The Colorado branch of MOA has been involved in the group’s biggest terrorist plots and crimes. MOA even once had a 101-acre terrorist training camp that was searched by the authorities and shut down in 1992.
The branch used to be led by convicted MOA terrorist James D. Williams. He successfully hid from the authorities as a fugitive until he was caught in Virginia in 2000, where he was still working with MOA. Williams was involved in various terrorist plots, including the Al-Qaeda-linked assassination of moderate imam Rashad Khalifa in Arizona in 1990.
According to MOA-affiliated sources, Abdelaziz’s training at OTC fits into MOA’s patterns of activity and was likely part of a broader strategy to exploit the OTC’s services.
In the mid-1990s, a mysterious group of Arabic-speaking Egyptian martial artists began hanging out with MOA’s inner circle in Colorado Springs. The Egyptians would meet with a handful of MOA members at a safehouse reserved for trusted operatives known as “incognitos;” undercover operatives fulfilling “missions.”
The Egyptians would visit the MOA safehouse on East Pikes Peak in Colorado Springs after training at the OTC about 15 minutes away. The athletes were estimated to be in their late teenage years or early twenties.
These meetings usually involved three couples whose identities were not known outside of a very small circle of MOA members. These gatherings were highly secretive and peculiar, as they were the only non-MOA Muslims allowed into the safehouse.
Our sources do not recall hearing how contact with the Egyptians was initially made or what the purpose of these meeting were. One source remembered hearing a reference to a mosque in Boulder, Colorado, and speculated that MOA met the Egyptians there and/or went there together for prayers.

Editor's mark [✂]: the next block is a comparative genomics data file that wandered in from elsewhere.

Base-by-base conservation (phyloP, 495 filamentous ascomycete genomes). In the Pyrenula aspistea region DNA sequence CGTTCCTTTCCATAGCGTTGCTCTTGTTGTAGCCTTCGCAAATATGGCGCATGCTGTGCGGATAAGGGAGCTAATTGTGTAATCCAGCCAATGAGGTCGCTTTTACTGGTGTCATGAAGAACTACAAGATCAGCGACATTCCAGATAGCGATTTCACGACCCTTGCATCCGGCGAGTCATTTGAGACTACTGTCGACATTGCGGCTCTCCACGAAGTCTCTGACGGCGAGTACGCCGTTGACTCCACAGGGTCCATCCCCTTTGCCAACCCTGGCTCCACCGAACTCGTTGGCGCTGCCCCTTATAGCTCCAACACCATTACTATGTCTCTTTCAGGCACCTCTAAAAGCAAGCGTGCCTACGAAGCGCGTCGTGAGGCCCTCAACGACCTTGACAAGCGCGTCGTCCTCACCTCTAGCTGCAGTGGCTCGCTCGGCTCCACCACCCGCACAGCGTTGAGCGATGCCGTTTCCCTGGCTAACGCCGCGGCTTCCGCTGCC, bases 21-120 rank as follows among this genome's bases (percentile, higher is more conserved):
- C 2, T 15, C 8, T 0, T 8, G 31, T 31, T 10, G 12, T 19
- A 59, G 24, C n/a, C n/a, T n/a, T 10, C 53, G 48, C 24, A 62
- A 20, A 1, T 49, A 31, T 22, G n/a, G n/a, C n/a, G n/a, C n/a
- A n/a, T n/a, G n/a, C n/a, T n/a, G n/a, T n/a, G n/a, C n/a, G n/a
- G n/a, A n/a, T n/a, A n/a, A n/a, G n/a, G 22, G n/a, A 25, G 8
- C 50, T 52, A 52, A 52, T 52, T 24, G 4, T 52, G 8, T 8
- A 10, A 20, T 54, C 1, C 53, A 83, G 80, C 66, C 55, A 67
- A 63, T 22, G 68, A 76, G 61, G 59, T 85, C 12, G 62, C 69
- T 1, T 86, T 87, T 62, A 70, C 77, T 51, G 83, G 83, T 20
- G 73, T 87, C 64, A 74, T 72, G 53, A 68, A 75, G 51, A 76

The relationship between the MOA members and non-MOA Egyptians may have been the a product of the ties between Sheikh Gilani (MOA’s spiritual leader in Pakistan) and the Egyptian terrorist leader Omar Abdel-Rahman, more commonly known as the “Blind Sheikh,” who was involved in the 1993 World Trade Center bombing and other terrorist plots on U.S. and Egyptian soil.
The Blind Sheikh was one of the very few leaders that Gilani exalted. Some intelligence reports even indicated that Gilani had transferred operational control of MOA to the Blind Sheikh (a claim that Gilani denied).
These sources recall that MOA, and specifically its Colorado branch, were dedicated to the Blind Sheikh’s cause. Posters of the Blind Sheikh were found in the Colorado MOA operatives’ possession by law enforcement. A picture of Gilani with the Blind Sheikh was also discovered.
According to these first-hand accounts, Sheikh Gilani ordered MOA to support the Blind Sheikh’s network in America, as his “dear friend.” After he was arrested, MOA members were instructed to pray for his release from prison. Colorado MOA leader James D. Williams is remembered as having friendly relationships with Egyptian supporters of the “Blind Sheikh” in the areas of Jersey City and New York City in the 1990s.
Again, it is unknown how Ali Abdelaziz initially got involved with MOA, but it would be a highly unlikely coincidence if it isn’t somehow related to these first-hand accounts.
When Abdelaziz met with Mawyer to tell part of his story, he said that he met MOA members by coincidence at martial arts classes in Colorado Springs after his first arrest, which happened in December 2001. The police documents prove he was their criminal co-conspirator before that arrest.
After meeting them, he’d go to Friday prayers with them but was supposedly unaware of what MOA or Jammat ul-Fuqra was. They had strict lifestyles, whereas he went to clubs and parties and had girlfriends. He only became a member of MOA after he became an informant for the U.S. government, he claimed.